I think you shed light on an interesting dilemma for designers because it certainly is difficult to keep up with the innovation. But I am not finding the connection between that and your ultimate suggestion that the best result is a consolidation in tools. Upstarts keep dominant players innovative.
Partly the reason there are so many tools is that there are many ways of doing things. We are talking about tools after all, not jams and ice cream flavors. A woodworker doesn’t crave fewer tools, but instead masters the tools specific to the job at hand. A chef has dozens of utensils they must master — a dozen types of knives alone. Instead of consolidation, I think it’s interesting to see how the tools differentiate themselves.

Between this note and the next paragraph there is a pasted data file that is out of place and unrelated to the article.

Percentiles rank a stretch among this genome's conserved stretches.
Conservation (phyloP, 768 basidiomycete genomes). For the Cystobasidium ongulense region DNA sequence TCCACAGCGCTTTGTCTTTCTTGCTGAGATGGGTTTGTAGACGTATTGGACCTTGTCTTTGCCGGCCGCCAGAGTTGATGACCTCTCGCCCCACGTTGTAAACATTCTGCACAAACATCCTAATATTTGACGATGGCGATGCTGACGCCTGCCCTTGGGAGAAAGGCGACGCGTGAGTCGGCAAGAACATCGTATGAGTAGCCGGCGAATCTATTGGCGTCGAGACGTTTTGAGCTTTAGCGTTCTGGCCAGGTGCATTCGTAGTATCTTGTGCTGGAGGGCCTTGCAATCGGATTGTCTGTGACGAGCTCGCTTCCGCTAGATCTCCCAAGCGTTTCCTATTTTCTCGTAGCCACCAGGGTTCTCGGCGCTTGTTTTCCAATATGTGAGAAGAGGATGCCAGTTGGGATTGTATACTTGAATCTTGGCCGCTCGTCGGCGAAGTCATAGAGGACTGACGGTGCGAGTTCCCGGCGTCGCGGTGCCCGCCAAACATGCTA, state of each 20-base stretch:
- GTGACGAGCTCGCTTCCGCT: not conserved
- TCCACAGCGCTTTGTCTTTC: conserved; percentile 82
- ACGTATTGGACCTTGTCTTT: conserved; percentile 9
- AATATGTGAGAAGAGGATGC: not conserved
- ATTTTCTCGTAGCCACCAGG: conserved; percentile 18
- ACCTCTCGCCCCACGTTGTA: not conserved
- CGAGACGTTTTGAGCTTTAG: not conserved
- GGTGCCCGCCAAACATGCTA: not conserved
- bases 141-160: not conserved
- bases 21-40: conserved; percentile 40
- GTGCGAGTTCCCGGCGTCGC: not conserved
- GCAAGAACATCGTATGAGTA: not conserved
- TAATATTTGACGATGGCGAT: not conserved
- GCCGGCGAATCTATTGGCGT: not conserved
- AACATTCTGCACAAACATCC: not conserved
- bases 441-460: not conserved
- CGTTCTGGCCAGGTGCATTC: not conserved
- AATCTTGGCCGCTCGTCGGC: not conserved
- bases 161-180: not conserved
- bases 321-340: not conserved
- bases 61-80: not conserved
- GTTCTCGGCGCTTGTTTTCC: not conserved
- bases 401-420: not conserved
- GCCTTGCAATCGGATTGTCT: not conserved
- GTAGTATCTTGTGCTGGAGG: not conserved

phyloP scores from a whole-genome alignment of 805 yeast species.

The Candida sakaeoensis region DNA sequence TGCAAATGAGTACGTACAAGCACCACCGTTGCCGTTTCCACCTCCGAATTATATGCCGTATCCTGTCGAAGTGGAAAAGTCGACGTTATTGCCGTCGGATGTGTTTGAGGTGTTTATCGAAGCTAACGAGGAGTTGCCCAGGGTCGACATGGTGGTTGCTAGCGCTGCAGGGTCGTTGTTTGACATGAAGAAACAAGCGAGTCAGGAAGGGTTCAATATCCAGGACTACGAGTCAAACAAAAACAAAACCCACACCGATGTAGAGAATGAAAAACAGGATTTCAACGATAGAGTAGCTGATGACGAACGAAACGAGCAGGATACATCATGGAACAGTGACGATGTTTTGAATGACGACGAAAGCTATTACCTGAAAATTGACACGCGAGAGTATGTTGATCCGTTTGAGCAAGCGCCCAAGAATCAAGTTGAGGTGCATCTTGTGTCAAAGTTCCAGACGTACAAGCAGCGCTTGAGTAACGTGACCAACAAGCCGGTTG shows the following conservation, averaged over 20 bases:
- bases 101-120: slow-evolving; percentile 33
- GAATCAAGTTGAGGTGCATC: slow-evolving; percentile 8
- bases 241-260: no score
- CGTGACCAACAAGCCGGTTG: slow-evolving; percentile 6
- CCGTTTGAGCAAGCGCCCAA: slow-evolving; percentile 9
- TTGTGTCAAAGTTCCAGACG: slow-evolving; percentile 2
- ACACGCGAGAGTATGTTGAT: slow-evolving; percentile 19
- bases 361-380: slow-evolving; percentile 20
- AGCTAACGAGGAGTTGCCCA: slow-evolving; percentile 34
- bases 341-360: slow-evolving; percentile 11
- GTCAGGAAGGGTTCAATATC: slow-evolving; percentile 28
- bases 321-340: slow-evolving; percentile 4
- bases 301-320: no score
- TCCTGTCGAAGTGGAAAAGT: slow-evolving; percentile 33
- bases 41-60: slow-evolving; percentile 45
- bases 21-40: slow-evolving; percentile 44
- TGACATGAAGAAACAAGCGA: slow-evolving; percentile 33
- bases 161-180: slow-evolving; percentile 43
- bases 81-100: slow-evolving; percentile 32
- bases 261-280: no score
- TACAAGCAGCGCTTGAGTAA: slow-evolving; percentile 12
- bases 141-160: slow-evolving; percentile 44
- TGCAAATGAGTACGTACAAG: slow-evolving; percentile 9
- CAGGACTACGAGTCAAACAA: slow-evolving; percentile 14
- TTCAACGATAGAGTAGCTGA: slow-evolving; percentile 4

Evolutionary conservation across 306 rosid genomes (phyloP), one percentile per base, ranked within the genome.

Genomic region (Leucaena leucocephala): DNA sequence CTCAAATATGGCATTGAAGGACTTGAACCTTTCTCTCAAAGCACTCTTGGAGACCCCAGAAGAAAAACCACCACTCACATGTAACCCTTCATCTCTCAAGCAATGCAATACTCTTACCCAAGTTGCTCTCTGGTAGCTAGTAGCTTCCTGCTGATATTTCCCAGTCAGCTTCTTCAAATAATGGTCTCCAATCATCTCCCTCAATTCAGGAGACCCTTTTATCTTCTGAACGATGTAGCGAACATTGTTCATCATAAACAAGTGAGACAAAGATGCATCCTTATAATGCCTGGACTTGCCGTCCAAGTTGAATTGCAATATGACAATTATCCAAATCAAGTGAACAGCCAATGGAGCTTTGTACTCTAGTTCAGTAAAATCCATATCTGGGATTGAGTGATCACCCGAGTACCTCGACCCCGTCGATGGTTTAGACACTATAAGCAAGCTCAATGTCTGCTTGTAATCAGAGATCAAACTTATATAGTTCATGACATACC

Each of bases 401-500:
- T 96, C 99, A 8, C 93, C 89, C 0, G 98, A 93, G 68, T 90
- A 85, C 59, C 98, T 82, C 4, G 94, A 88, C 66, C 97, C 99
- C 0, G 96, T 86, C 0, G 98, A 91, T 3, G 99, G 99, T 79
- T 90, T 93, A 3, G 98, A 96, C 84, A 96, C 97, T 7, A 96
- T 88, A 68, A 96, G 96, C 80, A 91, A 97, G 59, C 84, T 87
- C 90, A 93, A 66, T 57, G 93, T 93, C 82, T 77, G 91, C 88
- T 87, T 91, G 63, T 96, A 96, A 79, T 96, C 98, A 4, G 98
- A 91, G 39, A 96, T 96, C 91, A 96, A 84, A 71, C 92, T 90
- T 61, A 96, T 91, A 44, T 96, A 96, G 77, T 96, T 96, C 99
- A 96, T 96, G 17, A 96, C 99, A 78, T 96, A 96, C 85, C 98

A perfect example of how consolidation can go wrong is what just occurred in the mid-aughts with Adobe and Macromedia — it’s partly why we’re here today. When they bought Macromedia, innovation was stunted and the design field suffered. They imparted their own goals onto the Macromedia products which effectively killed Fireworks and led to poor management of Flash and Dreamweaver. I hope we don’t see that again and these different products instead carve their niches out and stay focused on what they do best rather than try to become swiss-army knives.
That said, I agree completely that it’s hard to keep up as a designer. But that responsibility falls on the designer, not the market. If we argue for consolidation we are effectively arguing for ceasing innovation in the design space. I think another way to look at this problem is to simply hope that tools play nicely with each other and maintain some shared interaction models where appropriate. That way the overhead in trying new tools is minimal. The products that aren’t great will fade over time, some will be acquired. But overall, a constant influx of newbies is good for the design community.